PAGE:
TheIsmaili > Family & Wellbeing > Family & Wellbeing
Experts in the fields of science, theology, law, and ethics are coming together to discuss the various implications of scientific advances.

The.Ismaili is pleased to publish an interview with Dr El-Nasir Lalani, Founding Director and Professor of Stem Cell Biology and Translational Medicine at the Aga Khan University’s Centre for Regenerative Medicine. Professor Lalani discusses the implications of scientific breakthroughs in a rapidly changing world, and the potential of stem cell research to better treat diseases in the future.

"Art is a universal language, which transcends cultural boundaries by telling a story about a particular time and place. It encourages us to search deeper within, and thus learn more about ourselves."

To celebrate the one-year anniversary of the Jubilee Arts International Arts Festival, The.Ismaili is pleased to publish an interview with Jenny Datoo, Project Lead, and Nabila D. Samji, Deputy Project Lead. Jenny and Nabila look back and reflect on the journey of Jubilee Arts, from its conception, through to national events, the International Arts Festival, and the programme's continuing legacy.

"Civil society is where ordinary men and women, acting as individuals and communities, take the initiative to advance what matters most to them."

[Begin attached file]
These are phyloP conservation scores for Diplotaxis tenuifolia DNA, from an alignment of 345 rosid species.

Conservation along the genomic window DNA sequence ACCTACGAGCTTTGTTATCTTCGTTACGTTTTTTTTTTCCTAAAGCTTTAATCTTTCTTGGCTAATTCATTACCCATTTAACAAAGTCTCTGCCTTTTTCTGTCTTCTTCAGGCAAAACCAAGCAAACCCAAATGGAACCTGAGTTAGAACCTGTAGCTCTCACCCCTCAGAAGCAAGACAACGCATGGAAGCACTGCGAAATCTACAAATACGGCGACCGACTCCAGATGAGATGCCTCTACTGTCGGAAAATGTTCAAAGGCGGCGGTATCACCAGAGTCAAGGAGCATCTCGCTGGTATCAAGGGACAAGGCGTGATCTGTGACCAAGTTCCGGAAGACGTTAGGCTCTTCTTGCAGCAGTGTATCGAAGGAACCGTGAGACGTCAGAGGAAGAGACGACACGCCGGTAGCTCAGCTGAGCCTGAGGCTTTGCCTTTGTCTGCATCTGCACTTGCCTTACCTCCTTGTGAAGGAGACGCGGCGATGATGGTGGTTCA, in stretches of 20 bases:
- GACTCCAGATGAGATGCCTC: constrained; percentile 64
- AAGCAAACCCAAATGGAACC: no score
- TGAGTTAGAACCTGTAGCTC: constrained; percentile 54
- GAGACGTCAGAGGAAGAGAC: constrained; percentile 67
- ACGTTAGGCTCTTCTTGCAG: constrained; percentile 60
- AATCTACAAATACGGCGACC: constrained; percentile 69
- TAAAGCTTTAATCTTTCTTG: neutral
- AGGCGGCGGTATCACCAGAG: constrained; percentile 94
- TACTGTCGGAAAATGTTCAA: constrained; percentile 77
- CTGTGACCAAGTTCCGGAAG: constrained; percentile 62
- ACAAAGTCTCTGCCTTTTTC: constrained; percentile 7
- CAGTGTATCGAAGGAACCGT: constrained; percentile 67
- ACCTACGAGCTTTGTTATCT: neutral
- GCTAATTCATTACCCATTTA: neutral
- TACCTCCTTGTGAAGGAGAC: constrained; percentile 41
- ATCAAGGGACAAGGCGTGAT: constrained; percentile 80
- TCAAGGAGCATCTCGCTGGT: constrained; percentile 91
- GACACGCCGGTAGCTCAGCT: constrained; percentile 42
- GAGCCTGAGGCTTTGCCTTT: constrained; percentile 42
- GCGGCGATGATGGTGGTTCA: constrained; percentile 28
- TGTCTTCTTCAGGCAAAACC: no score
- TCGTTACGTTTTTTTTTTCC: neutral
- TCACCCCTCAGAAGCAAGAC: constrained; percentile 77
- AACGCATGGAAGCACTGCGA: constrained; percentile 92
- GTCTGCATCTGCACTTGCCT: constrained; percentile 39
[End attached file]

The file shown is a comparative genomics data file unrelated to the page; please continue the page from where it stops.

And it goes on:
The.Ismaili is pleased to publish an interview with Dr Amyn Sajoo, a specialist in international human rights, civil society, and public ethics. As part of a series of interviews with key figures, Dr Sajoo discusses the notion of civil society, its history, significance, and potential to enrich democratic life around the world. 

It is possible to coexist in a healthy way in both actual and virtual communities so long as balance is maintained and lines of communication remain open.

In today’s age, children are born into the world and in many cases the first thing they are exposed to by their parents is a smartphone to capture and share their newborn images. This is often an indication of things to come, where electronic devices become a consistent part of their lives. The presence of such devices mean that children are going online at a younger age, but what implications could this have?

In this age of constant connectivity, there is both an expectation and perhaps a desire to always be contactable, in a plethora of ways.

It is estimated that at the end of 2018, 51.2 per cent of the global population, or 3.9 billion people, were using the Internet. While the Internet has brought about many positive changes, there have also been some undesirable effects of its growth and increased usage.

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